[MUD-Dev] Minimum community sizes

Matthew Mihaly diablo at best.com
Mon Feb 28 20:05:46 New Zealand Daylight Time 2000


On Mon, 28 Feb 2000, David Bennett wrote:

> On 2/28/00, at 6:39 PM, Matthew Mihaly wrote: 
> 
> >Yes, now that's always a somewhat puzzling problem to deal with in terms
> >of things like running game-wide plots. I'm not actually sure how big our
> >active player base is (upwards of 400 I'd say, given that we peak at about
> >130 online simultaneously currently), but there is definitely two groups
> >of players. They aren't completely discrete, but a lot of players from one
> >never see players from the other. You get the American and european group,
> >who tend to be active from about 5 pm GMT to about 8 am GMT. Around 9 am
> >GMT, the HK and Aussie players start filtering in (5 pm their time). The
> >world feels very different during the daytime, GMT, due to a much smaller
> >population (maybe 30 online or so). There's a lot of bleeding over the
> 
> Interesting.  Discworld gets a constant login count pretty much.  Around
> 130 all the time.  We never had such high swings in terms of online
> population as you are mentioning.  Is it easier to pay to play your mud
> from the US maybe?

It's easier I suppose, but Visa and Mastercard are fairly universal (and I
still get a fairly steady stream of money orders and cheques from people
around the world).

> 
> I wonder if this is just due to different targeted demographics?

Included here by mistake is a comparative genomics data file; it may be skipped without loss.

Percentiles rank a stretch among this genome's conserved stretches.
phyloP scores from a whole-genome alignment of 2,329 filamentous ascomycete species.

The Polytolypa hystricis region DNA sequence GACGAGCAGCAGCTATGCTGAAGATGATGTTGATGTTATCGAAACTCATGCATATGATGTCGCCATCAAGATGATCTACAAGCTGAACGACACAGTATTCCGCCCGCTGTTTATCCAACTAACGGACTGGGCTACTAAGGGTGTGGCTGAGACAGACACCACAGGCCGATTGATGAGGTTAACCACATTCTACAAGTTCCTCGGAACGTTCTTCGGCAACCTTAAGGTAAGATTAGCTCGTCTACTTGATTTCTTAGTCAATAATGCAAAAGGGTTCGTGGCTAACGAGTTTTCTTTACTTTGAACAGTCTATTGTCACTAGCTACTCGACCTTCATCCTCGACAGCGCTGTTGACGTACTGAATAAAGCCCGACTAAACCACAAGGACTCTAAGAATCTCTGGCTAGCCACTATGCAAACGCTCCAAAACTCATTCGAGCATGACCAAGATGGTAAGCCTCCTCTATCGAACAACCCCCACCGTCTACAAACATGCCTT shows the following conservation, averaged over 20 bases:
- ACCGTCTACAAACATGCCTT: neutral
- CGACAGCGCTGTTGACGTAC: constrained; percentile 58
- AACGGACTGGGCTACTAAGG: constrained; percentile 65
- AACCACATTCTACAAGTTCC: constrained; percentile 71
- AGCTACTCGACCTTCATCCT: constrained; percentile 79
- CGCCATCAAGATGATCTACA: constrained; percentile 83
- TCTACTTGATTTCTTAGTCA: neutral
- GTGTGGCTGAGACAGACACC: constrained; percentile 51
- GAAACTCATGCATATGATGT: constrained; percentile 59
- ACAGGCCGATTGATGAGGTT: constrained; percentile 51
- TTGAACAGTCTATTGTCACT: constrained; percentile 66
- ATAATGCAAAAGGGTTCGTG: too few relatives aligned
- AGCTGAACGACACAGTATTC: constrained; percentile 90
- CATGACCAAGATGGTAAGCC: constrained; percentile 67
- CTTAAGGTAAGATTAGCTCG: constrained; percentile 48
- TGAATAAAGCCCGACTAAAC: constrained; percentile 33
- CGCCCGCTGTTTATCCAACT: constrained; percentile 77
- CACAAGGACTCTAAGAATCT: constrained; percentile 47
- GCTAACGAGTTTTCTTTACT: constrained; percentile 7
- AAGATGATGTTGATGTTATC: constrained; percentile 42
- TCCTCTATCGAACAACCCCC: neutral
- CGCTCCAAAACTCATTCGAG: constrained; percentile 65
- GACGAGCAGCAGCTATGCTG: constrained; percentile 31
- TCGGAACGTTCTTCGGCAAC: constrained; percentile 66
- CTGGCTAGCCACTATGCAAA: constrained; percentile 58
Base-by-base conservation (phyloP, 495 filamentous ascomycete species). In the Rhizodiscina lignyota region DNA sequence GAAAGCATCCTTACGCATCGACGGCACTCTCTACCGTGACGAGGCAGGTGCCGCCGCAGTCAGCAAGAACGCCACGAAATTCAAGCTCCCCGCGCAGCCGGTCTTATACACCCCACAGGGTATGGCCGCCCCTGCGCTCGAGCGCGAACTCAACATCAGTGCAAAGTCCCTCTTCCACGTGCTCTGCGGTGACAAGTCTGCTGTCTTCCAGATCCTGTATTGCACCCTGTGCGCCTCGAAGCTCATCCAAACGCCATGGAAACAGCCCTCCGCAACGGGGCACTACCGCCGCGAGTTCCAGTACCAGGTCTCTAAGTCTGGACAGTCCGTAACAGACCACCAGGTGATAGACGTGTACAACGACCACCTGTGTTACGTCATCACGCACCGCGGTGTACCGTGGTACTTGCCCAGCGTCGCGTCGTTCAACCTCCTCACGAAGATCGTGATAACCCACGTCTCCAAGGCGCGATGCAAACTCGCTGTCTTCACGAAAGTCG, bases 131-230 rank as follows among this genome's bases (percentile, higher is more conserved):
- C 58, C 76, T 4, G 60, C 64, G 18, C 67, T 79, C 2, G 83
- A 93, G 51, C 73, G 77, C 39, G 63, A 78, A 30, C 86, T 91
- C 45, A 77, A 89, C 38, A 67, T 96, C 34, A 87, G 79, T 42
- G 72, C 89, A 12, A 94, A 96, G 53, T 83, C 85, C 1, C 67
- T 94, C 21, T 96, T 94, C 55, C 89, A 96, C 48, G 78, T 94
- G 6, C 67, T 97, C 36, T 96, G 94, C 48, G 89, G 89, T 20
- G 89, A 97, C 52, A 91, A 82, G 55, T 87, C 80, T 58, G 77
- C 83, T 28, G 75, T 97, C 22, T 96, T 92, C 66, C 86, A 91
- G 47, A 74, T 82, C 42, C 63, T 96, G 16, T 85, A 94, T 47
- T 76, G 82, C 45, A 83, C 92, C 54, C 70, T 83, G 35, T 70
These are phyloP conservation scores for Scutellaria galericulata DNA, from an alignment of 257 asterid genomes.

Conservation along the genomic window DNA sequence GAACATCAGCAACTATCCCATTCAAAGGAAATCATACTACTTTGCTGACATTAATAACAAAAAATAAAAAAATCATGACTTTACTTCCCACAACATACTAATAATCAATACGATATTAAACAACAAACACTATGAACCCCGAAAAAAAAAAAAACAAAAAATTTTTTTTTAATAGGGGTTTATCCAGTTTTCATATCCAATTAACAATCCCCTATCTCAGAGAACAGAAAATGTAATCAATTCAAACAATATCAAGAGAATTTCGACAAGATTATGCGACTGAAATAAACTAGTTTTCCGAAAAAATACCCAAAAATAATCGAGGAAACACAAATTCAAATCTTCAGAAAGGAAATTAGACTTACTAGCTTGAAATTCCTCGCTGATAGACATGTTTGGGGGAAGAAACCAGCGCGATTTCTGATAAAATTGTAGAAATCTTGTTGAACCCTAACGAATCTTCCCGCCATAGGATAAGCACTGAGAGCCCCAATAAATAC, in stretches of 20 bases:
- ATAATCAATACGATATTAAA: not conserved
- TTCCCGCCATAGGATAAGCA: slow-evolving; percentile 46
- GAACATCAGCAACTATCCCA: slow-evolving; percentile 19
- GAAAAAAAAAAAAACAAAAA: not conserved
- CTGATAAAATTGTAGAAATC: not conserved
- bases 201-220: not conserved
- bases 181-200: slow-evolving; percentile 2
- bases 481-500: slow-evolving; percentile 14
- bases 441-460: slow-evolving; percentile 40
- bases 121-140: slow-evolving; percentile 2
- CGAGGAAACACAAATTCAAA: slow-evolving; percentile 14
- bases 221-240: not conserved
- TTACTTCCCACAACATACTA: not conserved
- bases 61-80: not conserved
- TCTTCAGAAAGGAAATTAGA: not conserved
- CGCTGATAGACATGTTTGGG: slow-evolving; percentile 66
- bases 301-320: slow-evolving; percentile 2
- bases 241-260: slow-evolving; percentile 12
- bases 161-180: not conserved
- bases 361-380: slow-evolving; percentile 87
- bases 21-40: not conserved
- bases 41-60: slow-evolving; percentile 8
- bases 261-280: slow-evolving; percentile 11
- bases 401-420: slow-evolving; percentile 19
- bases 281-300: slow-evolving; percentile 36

The only targetting we've ever done is advertising on mudconnector. I
would think that our demographics fit the general internet demographics
though, with Americans being by far the largest group, Europeans in
second, and Asia/Australia making up a small bit of traffic. The rest of
the world is pretty much irrelevant currently. I'm surprised you maintain
constant numbers over 24 hours. I would like to do that. 


> As for populations falling into discrete areas where they start to break
> up.  Some of our players definately miss the more social atmophere from
> when we were smaller (around 40 people online at a time).  Becoming larger
> means that people tend to fragment up into cliques, and this has happened.
> Players did their own seperating up (writing web pages and things) and then
> when I added clubs and families into the system, they started to use that
> as a break up instead.

We force people to break up into cliques by segregating them into guilds,
and then grouping the guilds into the various city-states that we
manipulate into hating each other. 

 
> The global channels have not changed that much in content, although a lot
> smaller percentage of the player base listens to the global chat channels
> than used to.

We've got one global channel (shout), and using it a lot is heavily
frowned upon. Generally, once we got to about 30 people online, we didn't
want people being friendly with everyone else. We wanted to force them
into discrete social groups (lengthy explanation of why in an upcoming
article of mine in Gamasutra on politics...look for it early next week I
believe). We used to have a global channel called 'ooc' but people used it
to be too chatty, and it started to ruin the excellent rivalries between
nearly completely distinct sub-communities, because it gave them a forum
to communicate en-masse in real time. The only alternative to do that
(shout is not really an alternative, because you will run out of endurance
and not be able to shout after no more than about 10 shouts) is to gather
physically in one place and chat as a group, but that's not done too much
due to lack of trust between the communities.

--matt




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